His words are both edifying and deliberately ignorant. People who follow the news, says Weil, can get addicted "to the feelings of anger and outrage and feeling powerless" that news stories so often create. Try going on a "news fast," he advises, and pay no attention to the news at all.

"The things you need to know about you'll find out about, and the rest of it I don't think matters that much. If [the news] is producing states of mental disquiet, why should you be putting that in as a regular input? I don't know if you need to know the details of a brutal murder in a distant city. What good does that do you?"

This out-and-out rejection of the news as a kind of toxin in itself has become so prevalent that one breathes a huge sigh of relief reading "COMPASSION FATIGUE" by Susan D. Moeller (Routledge; 390 pages; $27.50). (Here is one of those perfect and awful titles - it makes sense when you read the book but seems to push you away beforehand. Stick with it, though; the insights inside are worth it.)

Moeller takes the opposite tack to Weil's, but comes to a similar conclusion. People want to care about that distant murder or that horrible war, that famine or genocide or cyclone or earthquake or cholera in foreign countries, but news coverage of one catastrophe after another only makes the reader "overstimulated and bored all at once."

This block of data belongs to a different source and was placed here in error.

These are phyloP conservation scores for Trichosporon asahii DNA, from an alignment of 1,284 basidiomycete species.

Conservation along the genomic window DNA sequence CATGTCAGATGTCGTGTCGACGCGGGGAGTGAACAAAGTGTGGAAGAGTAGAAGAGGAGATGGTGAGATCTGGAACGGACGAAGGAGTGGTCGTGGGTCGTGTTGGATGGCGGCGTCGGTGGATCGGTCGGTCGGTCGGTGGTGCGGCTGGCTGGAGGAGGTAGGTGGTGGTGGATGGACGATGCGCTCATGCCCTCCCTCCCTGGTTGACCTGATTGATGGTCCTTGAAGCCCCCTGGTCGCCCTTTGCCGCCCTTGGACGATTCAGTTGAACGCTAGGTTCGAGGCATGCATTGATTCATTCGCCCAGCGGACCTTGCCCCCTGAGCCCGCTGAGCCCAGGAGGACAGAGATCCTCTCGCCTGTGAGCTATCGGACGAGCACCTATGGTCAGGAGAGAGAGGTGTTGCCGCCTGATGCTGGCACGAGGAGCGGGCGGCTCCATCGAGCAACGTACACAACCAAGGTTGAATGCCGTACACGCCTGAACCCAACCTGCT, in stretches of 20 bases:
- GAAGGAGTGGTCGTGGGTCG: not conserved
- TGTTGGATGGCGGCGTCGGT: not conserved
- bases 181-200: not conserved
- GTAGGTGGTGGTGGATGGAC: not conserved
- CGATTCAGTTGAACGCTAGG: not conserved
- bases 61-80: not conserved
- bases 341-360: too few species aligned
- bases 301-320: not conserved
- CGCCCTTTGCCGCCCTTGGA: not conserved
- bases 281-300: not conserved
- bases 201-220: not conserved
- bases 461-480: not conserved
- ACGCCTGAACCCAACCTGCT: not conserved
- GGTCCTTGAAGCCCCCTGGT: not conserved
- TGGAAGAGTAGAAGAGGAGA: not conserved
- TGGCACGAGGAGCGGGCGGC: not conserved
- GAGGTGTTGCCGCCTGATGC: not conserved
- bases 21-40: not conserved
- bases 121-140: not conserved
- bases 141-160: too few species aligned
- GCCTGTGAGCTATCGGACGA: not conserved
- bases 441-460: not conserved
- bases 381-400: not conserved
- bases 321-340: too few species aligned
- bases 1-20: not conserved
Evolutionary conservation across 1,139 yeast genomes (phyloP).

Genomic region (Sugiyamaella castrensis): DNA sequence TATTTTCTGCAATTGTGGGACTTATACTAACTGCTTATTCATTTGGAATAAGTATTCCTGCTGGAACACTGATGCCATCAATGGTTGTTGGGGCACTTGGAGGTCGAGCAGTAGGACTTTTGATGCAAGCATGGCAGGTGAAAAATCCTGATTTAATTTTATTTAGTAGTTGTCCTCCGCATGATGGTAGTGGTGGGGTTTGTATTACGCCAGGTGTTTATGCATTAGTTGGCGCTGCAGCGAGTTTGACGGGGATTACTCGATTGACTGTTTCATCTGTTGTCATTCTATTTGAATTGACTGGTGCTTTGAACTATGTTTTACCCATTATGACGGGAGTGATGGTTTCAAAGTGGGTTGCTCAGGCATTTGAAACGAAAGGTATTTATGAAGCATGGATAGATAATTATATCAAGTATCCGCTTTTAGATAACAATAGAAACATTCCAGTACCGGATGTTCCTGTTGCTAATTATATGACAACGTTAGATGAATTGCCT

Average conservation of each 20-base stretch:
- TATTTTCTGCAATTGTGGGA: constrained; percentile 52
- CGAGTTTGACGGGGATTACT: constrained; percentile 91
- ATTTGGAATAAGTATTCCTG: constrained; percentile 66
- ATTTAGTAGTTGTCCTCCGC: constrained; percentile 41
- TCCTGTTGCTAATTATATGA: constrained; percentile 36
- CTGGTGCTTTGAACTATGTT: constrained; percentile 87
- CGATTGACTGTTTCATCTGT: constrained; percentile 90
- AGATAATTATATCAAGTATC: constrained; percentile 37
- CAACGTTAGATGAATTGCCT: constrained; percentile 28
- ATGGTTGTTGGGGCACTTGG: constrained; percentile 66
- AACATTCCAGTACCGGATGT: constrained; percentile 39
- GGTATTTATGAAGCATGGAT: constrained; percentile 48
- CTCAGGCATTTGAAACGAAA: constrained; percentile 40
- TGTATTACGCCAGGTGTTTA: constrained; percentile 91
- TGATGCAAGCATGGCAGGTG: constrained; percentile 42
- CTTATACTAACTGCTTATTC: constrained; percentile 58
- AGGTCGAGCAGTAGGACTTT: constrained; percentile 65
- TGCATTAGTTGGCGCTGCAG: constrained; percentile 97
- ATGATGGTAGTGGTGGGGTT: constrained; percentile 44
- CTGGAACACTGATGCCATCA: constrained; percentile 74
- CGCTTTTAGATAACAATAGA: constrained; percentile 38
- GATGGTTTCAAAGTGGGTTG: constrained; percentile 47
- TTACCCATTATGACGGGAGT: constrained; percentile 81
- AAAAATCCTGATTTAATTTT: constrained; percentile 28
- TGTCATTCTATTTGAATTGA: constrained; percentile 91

It's one reason Americans suffer from short attention spans, Moeller says: "Staccato bursts of news [are] hyped and wired to feed your addiction" and suck the compassion right out, while lengthier coverage is considered too expensive and "rarely shows enough bang for the buck."

Such concerns have been discussed before, but if you've been frightened by recent talk about merging the three TV networks' coverage of foreign news into a CNN "pool feed" (thanks, apparently to the originator of "60 Minutes," of all people, for starting this), Moeller's blistering indictment offers some fresh answers.

First she shows how journalists have "Americanized (once called the 'Coca-Colonization')" coverage of pestilence, famine, death and war in foreign countries. Their aim, she indicates, is not so much to report the news truthfully but to keep people interested.

Thus an awful pragmatism emerges: "The problem with famines," she writes, "is that they just aren't considered newsworthy until the dying begins." We suffer from compassion fatigue when journalists concentrate only on foreign catastrophes and neglect stories about the daily life or political issues or heartwarming incidents affecting people in foreign countries.